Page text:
Column: Hawkish on inflation, softish on growth

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SummaryGovernor Subbarao has dutifully lived up to the market consensus of delivering the 10th rate hike in 15 months—a 25-basis-point rise in the repo and reverse repo rates, bringing them to 7.5% and 6.5%, respectively.

Governor Subbarao has dutifully lived up to the market consensus of delivering the 10th rate hike in 15 months—a 25-basis-point rise in the repo and reverse repo rates, bringing them to 7.5% and 6.5%, respectively. The cash reserve ratio (CRR) remains constant at 6%.

But the decision was not really as straightforward as it may appear. In many ways, this review by the Reserve Bank of India (RBI) was close to the sharpest edge of the classical central banker’s dilemma, whether to cut rates and boost growth or raise them to contain inflation. In a rather unusual show of transparency, the Chief Economic Advisor himself had commented publicly a few days ago advising RBI to take into account slumping industrial production and hold back on raising rates. Probably he was just giving an opinion, not really trying to influence RBI, for if it was the latter the choice of communication channel could hardly have been more counter-productive. In any event, the latest inflation figure, northwards of 9%, is away from RBI’s “comfort zone”—and it better be—while the slump in the April’s year-on-year index of industrial production (IIP) to around 6% is equally lacking in comfort for the growth advocates.

The governor chose inflation as the bigger evil. The choice is well grounded in both economic theory and central bank wisdom. It is difficult to argue with RBI’s view of things—the relative importance of the two threats—explained in the quarterly review.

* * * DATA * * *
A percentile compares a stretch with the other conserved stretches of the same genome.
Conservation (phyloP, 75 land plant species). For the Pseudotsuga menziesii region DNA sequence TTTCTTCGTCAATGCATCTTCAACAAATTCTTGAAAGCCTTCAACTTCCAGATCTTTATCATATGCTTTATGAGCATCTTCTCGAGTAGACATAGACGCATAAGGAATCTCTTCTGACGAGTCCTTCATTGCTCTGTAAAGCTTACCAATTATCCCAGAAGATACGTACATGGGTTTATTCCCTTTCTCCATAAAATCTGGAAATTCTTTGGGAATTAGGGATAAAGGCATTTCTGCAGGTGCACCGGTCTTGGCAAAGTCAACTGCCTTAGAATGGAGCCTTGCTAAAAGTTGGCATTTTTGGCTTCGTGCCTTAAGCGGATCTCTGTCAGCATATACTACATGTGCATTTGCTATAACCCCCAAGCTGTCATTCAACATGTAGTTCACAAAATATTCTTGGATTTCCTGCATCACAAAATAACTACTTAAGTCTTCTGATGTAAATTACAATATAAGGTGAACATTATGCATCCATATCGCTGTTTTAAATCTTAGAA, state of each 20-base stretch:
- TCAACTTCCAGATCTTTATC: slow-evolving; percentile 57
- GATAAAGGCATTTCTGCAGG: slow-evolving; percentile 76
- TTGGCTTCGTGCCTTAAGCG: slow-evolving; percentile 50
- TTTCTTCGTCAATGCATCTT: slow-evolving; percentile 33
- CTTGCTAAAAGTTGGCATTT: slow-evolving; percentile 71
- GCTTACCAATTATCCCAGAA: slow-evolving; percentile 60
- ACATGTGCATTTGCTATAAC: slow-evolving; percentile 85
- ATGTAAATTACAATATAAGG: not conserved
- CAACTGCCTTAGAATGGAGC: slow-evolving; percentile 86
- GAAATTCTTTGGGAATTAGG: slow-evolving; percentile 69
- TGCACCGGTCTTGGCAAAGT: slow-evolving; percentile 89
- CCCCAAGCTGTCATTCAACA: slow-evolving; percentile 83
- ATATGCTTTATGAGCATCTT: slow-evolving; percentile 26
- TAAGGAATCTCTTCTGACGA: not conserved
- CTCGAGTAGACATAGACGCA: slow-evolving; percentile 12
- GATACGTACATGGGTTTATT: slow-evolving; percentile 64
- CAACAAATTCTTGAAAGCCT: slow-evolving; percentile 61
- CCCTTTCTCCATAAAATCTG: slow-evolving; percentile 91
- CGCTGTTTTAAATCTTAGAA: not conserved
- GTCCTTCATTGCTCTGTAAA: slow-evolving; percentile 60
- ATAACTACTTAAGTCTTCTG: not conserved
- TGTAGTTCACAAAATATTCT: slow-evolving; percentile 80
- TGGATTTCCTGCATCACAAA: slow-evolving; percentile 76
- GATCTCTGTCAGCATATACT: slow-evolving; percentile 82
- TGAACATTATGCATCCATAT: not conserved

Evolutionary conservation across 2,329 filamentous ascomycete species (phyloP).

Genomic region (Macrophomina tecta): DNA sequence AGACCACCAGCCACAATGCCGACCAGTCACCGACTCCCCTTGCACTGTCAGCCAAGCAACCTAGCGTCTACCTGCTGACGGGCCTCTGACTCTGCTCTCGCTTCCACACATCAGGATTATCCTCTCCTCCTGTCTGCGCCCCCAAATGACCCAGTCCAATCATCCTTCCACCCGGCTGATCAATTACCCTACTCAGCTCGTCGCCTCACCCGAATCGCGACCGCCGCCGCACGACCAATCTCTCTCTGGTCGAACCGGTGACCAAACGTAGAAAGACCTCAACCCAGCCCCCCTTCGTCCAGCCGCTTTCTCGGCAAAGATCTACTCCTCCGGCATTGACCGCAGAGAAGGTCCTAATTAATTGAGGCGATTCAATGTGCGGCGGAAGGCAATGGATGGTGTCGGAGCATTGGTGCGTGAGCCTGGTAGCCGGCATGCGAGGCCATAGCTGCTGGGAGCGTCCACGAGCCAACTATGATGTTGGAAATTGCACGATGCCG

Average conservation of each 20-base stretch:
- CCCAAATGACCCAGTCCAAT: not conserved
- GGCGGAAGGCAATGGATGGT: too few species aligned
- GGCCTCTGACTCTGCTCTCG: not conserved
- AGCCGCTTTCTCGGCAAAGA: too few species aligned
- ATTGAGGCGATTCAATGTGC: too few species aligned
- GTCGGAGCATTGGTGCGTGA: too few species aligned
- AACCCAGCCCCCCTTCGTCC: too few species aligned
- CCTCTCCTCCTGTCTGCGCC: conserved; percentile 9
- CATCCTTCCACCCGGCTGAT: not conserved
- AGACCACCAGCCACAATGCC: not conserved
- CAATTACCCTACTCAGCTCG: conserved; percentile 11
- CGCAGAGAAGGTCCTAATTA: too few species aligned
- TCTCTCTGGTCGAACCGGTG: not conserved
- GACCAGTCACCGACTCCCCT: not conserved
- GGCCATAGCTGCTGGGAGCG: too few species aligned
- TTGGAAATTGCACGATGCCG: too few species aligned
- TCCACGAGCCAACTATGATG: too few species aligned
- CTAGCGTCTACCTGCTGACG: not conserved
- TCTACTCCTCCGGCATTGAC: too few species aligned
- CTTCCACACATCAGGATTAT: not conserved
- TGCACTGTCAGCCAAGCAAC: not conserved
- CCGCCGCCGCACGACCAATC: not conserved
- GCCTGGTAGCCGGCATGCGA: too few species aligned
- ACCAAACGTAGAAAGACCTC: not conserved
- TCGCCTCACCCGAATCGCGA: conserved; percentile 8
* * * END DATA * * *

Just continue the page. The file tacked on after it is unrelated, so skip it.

How much dent a 25-basis-point rise is going to have on inflation immediately is, and will remain, an open question. The rain gods are being invoked to take care of not just inflation but of growth as well. In any case, the direction of the move is beyond question. It signals RBI’s hawkish-on-inflation stance and helps fixing the inflationary expectations at a lower level. It probably also suggests that the tightening phase of monetary policy that the country has entered since October 2009 still has a few notches to go. Indeed, the repo rate stood at a full 9% on the eve of the Lehman collapse.

That said, things do not look very bright just now on the investment and growth side for India. The clouds on the international horizon grow darker. At home, projects are being held back or shelved indefinitely. Perhaps the most telling indicator is an unlikely source—the foreign direct investment (FDI) inflow data. FDI in India declined by over

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